The study was a factor in the British government's decision to make statins available over the counter to almost anyone over age 55. Britain's health secretary said the move would encourage more people to start taking statins, even those with a moderate risk of heart disease.
Collins argues that giving statins to more people — even those at lower risk — will prevent even more heart attacks.
A study published in the New England Journal of Medicine's Oct. 11, 2007 edition backs that up. The study was a 10-year follow-up of the West of Scotland Coronary Prevention Study. It found that people who started on statins in the early part of the original study had a significantly reduced risk of heart attack than those who started statin therapy after the original study was completed.
Other studies have suggested that statins may have promise in treating other conditions. One found that cholesterol promotes the development of Alzheimer's disease in rabbits. The researchers wanted to see if lowering cholesterol levels in people with Alzheimer's might slow down the disease. Patients on statins were tested on their cognitive abilities, their memory and their feelings of depression. The study found that the patients who had taken statins seemed to be in better shape.
|Health Canada updates safety information on statins|
On July 12, 2005, Health Canada issued an advisory warning that some people with pre-existing medical conditions could face a greater risk of developing muscle-related problems, including a serious condition called rhabdomyolysis, if they take statins.
The agency has instructed manufacturers of the drugs to include an updated information sheet detailing its concerns.
Health Canada is advising people to contact their physician if they experience any of the following while on statin therapy:
For more information, see Health Canada’s advisory.
Studies have also suggested that statins may show some promise in the treatment of multiple sclerosis. And, at a meeting of the American Society of Clinical Oncology on June 6, 2004, new research was presented suggesting people who took statins for at least five years appeared to cut their risk of colon cancer in half.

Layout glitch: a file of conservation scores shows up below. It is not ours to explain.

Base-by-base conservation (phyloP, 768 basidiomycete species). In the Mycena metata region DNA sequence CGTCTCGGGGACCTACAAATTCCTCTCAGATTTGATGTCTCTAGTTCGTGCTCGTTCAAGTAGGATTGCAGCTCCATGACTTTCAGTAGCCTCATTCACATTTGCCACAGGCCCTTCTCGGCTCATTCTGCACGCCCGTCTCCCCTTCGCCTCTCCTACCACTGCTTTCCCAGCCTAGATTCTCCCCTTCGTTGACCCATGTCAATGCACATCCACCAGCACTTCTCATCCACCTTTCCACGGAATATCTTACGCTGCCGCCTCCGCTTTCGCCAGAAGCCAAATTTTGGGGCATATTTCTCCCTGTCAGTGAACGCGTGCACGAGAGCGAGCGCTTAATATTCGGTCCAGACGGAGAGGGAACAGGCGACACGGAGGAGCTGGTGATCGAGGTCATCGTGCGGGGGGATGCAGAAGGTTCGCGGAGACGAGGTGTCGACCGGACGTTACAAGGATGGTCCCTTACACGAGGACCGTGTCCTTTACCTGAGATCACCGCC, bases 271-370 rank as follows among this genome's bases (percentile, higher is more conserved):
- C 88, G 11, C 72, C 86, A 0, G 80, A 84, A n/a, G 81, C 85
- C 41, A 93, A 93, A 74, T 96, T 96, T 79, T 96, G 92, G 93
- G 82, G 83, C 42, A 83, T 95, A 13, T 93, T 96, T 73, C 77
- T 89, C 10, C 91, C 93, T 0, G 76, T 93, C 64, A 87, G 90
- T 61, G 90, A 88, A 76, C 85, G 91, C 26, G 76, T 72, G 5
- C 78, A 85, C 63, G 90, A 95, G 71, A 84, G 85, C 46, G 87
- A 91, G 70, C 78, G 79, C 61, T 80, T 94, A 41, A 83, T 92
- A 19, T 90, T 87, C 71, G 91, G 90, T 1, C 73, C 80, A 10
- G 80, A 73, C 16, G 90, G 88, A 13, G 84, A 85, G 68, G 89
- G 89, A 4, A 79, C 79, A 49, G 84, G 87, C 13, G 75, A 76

If statins do reduce the risk of cancer, scientists say it may have nothing to do with the drug's effects on cholesterol. One theory is that statins fight off the disease by reducing inflammation. Another theory is statins could block the way some cancer-causing genes work.
Researchers say the evidence is still too weak to recommend taking statins for cancer prevention. They say much more study is needed.
But there is a debate over the widespread use of statins. Some argue that the smaller your risk of developing heart disease, the smaller the benefit you'll get from taking statins. And by taking a pill every day, you might be running the risk of having the harm outweigh the benefits.
Although there are relatively few side effects to statins, they can be quite serious. They include a degenerative muscle disease called myopathy, which can be fatal. Bayer pulled its statin — Baycol — off the market in August 2001 because it caused too many cases of myopathy. Baycol was linked to 52 deaths worldwide, including one in Canada.
According to data obtained by the CBC from Health Canada's adverse drug reaction database, more than 1,000 serious side effects related to statins have been reported in the last 15 years.
The most common side effect in people taking statins in muscle pain. About 15 per cent of people on the medication report some kind of muscle pain. But a study published in the Canadian Medical Association Journal found that the problem could be more widespread — and that much of the damage is not being detected.
The study — published in the July 7, 2009 issue of the journal — looked at muscle tissue from people complaining about pain who used statins. A blood test is supposed to show if statins are causing the pain. But the study found muscle damage even when tests on some people came back negative.
Muscle pain normally disappears days after a patient stops using statins. But in some cases, the pain persisted.
One theory is that statins may impair the body's ability to repair muscles. The researchers say more study is needed — but for patients with persistent symptoms of muscle pain, alternative treatment might need to be considered.
While the researchers continue to probe whether statins should be conferred "wonder-drug" status, some doctors are arguing that — wonder drug or not — there's a simple, drug-free way to get cholesterol-lowering benefits similar to what statins bring: watch what you eat and get some exercise.